December 2013
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Month December 2013

Organizational Behavior Glossary G–I


Gain sharing, a formula-based group incentive plan

Goal-setting theory, a theory that says that specific and difficult goals, with feedback, lead to higher performance

Grapevine, an organization’s informal communication network

Groups, two or more individuals, interacting and interdependent, who have come together to achieve particular objectives

Groupshift, a change in decision risk between a group’s decision and an individual decision that a member within that group would make; the shift can be toward either conservatism or greater risk

Groulithink, a phenomenon in which the norm for consensus overrides the realistic appraisal of alternative courses of action


Halo effect, the tendency to draw a general impression about an individual on the basis of a single characteristic

Heredity, factors determined at conception; one’s biological, physiological, and inherent psychological makeup

Hierarchy of needs, Abraham Maslow’s hierarchy of five needs—physiological, safety, social, esteem, and self-actualization—in which, as each need is substantially satisfied, the next need becomes dominant

High-context culture, culture that relies heavily on nonverbal and subtle situational cues in communication

Hindrance stressors, stressors that keep you from reaching your goals (for example, red tape, office politics, confusion over job responsibilities)

Hindsight bias, tendency for us to believe falsely, after an outcome is actually known, that we would have accurately predicted the outcome

Hygiene factors, factors—such as company policy and administration, supervision, and salary—that, when adequate in a job placate workers; when these factors are adequate, people will not be dissatisfied


Idea champions, people who actively and enthusiastically promote the idea, build support, overcome resistance, and ensure that the innovation is implemented

Illegitimate political behavior, actions that violate the implied rules of the game

Illusory correlation, the tendency of people to correlate two events when in reality there is no connection

Imitation strategy, a strategy that seeks to move into new products or new markets only after their viability has already been proven

Impression management (IM), process by which individuals attempt to control the impression others form of them

Individualism, the degree to which people prefer to act as individuals rather than as members of groups and believe in individual rights above all else

Informal channels, communication channels that are created spontaneously and that emerge as responses to individual choices

Information overload, a condition in which information inflow exceeds an individual’s processing capacity

Initiating structure, the extent to which a leader is likely to define and structure his or her role and those of employees in the search for goal attainment

Innovation, a new idea applied to initiating or improving a product, process, or service

Innovation strategy, a strategy that emphasizes the introduction of major new products and services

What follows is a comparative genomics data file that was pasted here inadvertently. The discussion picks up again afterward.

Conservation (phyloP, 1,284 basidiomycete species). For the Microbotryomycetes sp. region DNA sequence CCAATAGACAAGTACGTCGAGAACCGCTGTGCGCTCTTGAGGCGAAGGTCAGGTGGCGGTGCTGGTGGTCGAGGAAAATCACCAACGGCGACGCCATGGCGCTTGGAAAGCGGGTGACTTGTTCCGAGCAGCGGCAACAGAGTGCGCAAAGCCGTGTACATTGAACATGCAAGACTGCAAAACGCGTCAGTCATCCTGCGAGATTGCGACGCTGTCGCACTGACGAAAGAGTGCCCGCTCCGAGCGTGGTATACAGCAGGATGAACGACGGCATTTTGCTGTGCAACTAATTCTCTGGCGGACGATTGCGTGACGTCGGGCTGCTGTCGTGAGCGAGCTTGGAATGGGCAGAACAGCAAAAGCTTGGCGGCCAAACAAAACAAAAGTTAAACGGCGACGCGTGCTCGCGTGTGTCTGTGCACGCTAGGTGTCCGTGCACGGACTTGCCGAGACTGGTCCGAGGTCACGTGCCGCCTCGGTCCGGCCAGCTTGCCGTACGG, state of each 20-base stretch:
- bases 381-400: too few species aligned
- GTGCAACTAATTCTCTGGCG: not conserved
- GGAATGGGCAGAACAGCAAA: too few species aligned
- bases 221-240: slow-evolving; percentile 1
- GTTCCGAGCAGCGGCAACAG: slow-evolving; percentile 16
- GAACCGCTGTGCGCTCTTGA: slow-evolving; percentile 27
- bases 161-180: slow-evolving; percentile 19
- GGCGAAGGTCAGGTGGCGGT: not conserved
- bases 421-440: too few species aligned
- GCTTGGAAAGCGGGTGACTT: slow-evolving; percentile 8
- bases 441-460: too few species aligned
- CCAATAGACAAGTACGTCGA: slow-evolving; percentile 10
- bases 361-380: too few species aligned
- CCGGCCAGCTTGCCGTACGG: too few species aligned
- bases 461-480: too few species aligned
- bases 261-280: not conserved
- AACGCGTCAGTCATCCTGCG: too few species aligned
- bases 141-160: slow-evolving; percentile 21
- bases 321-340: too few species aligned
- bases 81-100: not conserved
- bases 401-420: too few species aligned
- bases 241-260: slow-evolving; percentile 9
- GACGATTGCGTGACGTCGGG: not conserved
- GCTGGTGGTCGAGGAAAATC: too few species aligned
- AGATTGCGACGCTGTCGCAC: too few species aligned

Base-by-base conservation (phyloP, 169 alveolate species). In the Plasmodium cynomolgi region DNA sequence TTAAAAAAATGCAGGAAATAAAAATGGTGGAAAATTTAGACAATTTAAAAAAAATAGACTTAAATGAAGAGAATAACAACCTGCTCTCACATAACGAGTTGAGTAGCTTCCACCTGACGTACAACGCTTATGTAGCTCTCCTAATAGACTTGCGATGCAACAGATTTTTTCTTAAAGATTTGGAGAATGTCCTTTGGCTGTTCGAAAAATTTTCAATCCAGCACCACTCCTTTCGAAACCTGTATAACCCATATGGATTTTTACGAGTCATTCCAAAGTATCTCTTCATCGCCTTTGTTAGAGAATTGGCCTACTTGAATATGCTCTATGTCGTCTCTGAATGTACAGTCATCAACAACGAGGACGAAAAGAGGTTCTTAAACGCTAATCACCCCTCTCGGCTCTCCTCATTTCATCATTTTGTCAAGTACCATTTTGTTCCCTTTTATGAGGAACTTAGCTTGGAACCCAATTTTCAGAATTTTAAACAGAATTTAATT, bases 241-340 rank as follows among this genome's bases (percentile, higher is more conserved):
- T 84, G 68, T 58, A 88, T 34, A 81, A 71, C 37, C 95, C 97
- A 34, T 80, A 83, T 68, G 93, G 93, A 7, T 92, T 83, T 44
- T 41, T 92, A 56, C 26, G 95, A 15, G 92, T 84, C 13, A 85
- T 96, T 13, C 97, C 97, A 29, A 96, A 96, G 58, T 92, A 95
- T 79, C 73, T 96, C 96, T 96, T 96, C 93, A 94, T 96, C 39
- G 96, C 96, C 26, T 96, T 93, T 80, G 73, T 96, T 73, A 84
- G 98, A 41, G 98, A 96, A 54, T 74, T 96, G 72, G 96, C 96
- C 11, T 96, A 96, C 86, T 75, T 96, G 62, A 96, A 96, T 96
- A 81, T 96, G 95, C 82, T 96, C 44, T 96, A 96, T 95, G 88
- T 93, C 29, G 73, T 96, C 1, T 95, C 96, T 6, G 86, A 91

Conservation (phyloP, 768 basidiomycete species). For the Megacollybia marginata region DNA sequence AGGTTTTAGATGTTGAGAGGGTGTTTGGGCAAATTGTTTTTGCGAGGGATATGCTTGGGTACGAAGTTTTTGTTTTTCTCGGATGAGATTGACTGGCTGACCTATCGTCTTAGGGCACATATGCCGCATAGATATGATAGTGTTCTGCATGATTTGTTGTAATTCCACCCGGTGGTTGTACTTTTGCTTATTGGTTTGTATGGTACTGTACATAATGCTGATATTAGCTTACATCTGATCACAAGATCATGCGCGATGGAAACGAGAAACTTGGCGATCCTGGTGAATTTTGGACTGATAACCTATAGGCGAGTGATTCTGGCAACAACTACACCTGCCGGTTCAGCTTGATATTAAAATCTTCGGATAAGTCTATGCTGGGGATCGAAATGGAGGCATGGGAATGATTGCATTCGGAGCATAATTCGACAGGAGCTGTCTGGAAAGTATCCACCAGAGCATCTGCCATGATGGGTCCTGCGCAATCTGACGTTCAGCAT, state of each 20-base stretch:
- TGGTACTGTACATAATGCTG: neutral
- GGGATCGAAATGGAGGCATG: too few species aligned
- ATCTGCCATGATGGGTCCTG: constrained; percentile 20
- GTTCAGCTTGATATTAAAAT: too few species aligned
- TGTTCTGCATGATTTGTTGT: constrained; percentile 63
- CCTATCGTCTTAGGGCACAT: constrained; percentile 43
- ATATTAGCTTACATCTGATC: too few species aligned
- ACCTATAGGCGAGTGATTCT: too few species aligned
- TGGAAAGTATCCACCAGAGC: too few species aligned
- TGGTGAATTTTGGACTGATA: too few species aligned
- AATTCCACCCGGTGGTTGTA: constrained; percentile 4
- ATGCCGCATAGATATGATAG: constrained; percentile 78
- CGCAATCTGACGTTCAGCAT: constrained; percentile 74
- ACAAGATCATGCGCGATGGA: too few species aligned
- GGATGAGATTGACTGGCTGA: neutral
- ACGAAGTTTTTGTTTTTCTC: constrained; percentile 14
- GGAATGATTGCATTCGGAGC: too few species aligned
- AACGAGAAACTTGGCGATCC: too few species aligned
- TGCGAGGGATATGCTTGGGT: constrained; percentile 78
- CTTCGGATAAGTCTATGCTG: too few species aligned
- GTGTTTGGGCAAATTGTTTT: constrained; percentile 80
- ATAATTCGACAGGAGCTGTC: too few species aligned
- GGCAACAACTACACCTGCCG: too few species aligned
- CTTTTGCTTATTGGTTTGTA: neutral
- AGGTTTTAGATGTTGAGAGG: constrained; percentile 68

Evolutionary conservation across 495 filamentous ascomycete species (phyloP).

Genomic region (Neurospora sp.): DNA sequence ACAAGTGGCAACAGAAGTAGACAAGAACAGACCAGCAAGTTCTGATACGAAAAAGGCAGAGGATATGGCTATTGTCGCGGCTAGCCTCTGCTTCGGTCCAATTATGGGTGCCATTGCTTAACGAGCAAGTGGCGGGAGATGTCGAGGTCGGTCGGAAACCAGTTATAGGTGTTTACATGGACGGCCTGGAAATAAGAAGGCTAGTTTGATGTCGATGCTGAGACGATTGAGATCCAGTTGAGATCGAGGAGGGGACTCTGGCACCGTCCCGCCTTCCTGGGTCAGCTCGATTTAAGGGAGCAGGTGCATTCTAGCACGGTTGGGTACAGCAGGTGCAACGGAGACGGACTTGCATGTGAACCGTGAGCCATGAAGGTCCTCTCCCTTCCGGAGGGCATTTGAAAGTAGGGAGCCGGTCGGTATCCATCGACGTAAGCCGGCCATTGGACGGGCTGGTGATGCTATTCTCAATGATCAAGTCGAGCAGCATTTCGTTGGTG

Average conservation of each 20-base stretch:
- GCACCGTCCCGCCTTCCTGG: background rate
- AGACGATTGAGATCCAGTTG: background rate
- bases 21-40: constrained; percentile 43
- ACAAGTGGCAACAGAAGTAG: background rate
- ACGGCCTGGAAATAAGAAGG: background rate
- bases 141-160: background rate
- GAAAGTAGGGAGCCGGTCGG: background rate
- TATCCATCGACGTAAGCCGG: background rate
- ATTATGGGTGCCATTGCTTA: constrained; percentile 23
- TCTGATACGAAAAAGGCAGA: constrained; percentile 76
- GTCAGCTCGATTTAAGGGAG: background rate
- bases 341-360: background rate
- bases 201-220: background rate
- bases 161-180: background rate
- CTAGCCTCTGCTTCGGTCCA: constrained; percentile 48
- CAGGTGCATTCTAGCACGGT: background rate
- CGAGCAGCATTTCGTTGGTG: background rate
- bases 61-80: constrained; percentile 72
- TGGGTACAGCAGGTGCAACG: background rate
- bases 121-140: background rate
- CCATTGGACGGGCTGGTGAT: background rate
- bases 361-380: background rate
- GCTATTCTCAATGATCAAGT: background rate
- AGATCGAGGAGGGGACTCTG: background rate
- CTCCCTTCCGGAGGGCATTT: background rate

Institutionalization, a condition that occurs when an organization takes on a life of its own, apart from any of its members, and acquires immortality

Instrumental values, preferable codes of behavior or means of achieving one’s terminal values

Integrative bargaining, negotiation that seeks one or more settlements that can create a win/win solution

Intentions, decisions to act in a given way

Interacting groups, typical groups in which members interact with each other face-to-face

Interactional justice, the perceived degree to which individual is treated with dignity, concern, and respect

Interactionist view of conflict, the belief that conflict is not only a positive force in a group but is also an absolute necessity for a group to perform effectively

Interest groups, people working together to attain a specific objective with which each is concerned

Intergroup development (ID), efforts to change the attitudes, stereotypes, and perceptions that groups have of each other

Intuition, a gut feeling not necessarily supported by research

Intuitive decision making, an unconscious process created out of distilled experience

Organizational Behavior Glossary D–F


Deep acting, trying to modify one’s true inner feelings based on display rules

Defensive behaviors, reactive and proactive behaviors to avoid action, blame, or change

Demands, responsibilities, pressures, obligations, and even uncertainties that individuals face in the workplace

Departmentalization, basis by which jobs are grouped together

Dependency, B’s relationship to A when A possesses something that B requires

Deviant workplace behavior, voluntary behavior that violates significant organizational norms and, in so doing, threatens the well being of the organization or its members; also called workplace misbehavior or workplace incivility

Displayed emotions, the emotions that the organization requires workers to show and consider appropriate in a given job

Distributive bargaining, negotiation that seeks to divide up a fixed amount of resources; a win/lose situation